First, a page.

Resources and Info on the amazing Benefits of Chaga
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The Chaga Story
In Russian folk medicine chaga is used to treat cancers, often stomach and lung cancer, and it is likewise considered effective for other common stomach and intestinal such as gastritis, ulcers, colitis, and general pain. Since 1955 a a refined extract of the chaga fungus has been manufactured and sold in Russia, Eastern Europe, and Japan for the treatment of stomach and intestinal diseases.
There is now scientific research to support the claims of the folk medicinal uses. The most recent and definitive analytical work on chaga has been performed by Dr. Kirsti Kahlos, a pharmacognycist at the School of Pharmacy, University of Helsinki, Finland. Kahlos and her colleagues found a wide variety of active triterpenes, which have antitumor properties. Of those, the most active was specified as inotodiol. They also found the compound betulin. The betulin is actually a compound from the birch tree that has anticancer properties. The chaga fungus absorbs and concentrates the betulin from the birch and transforms it into a form that can be ingested orally. Other researchers have found active polysaccharides, a common occurrence in most medicinal mushrooms such as miatake and shitake Those polysaccharides are known to stimulate the immune system. Kahlos and other researches have found significant anti-cancer activity against specific tumor systems and against specific influenza viruses.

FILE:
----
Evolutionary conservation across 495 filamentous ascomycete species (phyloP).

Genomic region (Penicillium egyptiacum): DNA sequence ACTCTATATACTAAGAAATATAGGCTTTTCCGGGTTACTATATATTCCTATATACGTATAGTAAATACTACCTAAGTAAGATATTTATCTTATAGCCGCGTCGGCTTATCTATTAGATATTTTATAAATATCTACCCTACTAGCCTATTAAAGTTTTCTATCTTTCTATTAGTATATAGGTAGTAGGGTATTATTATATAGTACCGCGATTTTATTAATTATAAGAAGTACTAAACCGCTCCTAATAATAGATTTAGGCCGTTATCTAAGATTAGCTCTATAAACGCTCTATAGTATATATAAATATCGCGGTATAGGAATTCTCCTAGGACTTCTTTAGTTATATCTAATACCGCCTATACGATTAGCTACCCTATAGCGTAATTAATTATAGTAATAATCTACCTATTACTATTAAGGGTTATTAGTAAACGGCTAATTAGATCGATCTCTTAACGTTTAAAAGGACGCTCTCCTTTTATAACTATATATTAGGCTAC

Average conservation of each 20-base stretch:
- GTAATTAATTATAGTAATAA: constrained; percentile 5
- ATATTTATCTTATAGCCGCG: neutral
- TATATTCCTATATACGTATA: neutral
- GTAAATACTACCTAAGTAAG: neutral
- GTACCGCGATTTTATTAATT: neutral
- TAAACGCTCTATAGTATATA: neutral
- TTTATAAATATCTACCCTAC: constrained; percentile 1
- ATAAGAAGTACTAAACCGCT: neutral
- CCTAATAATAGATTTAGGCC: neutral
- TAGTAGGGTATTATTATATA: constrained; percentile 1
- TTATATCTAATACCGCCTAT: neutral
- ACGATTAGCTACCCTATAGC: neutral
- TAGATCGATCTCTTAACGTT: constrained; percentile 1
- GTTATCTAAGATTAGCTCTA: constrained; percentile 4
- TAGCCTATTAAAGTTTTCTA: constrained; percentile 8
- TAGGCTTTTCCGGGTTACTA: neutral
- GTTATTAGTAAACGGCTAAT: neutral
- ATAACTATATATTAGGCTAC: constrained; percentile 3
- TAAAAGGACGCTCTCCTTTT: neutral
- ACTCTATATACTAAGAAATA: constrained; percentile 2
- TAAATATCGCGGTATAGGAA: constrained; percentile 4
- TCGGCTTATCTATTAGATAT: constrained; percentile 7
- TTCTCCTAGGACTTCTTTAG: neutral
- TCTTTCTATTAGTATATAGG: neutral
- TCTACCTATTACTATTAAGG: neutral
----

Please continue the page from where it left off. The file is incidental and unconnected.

I know many readers already know the mycological identity of chaga. It is the polypore Innonotus obliquus . It is a northern species that grows on birch, alder, and beech trees; however, only the fruiting bodies growing on birch are considered suitable for medicinal purposes. In its usual form it is hardly recognizable as a mushroom. One of its common names, the “clinker polypore” is good descriptor. It looks liked a tumor with a charred gnarled surface wedged in the trunks of birches. Even though it is a polypore, you will not see any pores as on the underside of shelf-like polypores. The black outer surface is hard, cracked and quite irregular. When you chop it off the tree trunk with your hatchet, you will find a yellow-brown interior that has a cork-like consistency and is marbled with cream-colored veins. If you are lucky you can find your chaga growing within reaching distance on the birch trunks; however, the conks often grow at a height of 10 to 30 feet, which poses a quite challenge for collecting. I’ve heard a rumor that Lee Moellerman uses a shotgun to blast them loose. The Russians go out with ropes and harnesses. Some of those high altitude prizes may weigh over 10 lbs. The ideal chaga fruiting body is 25 years old. Now consider this: according to one chaga product site, only one birch tree in 15,000 bears chaga.
I am hoping our chaga expedition on March yields lots of chaga.
courtesy of: http://www.minnesotamushrooms.org/news/2005/02/chaga.php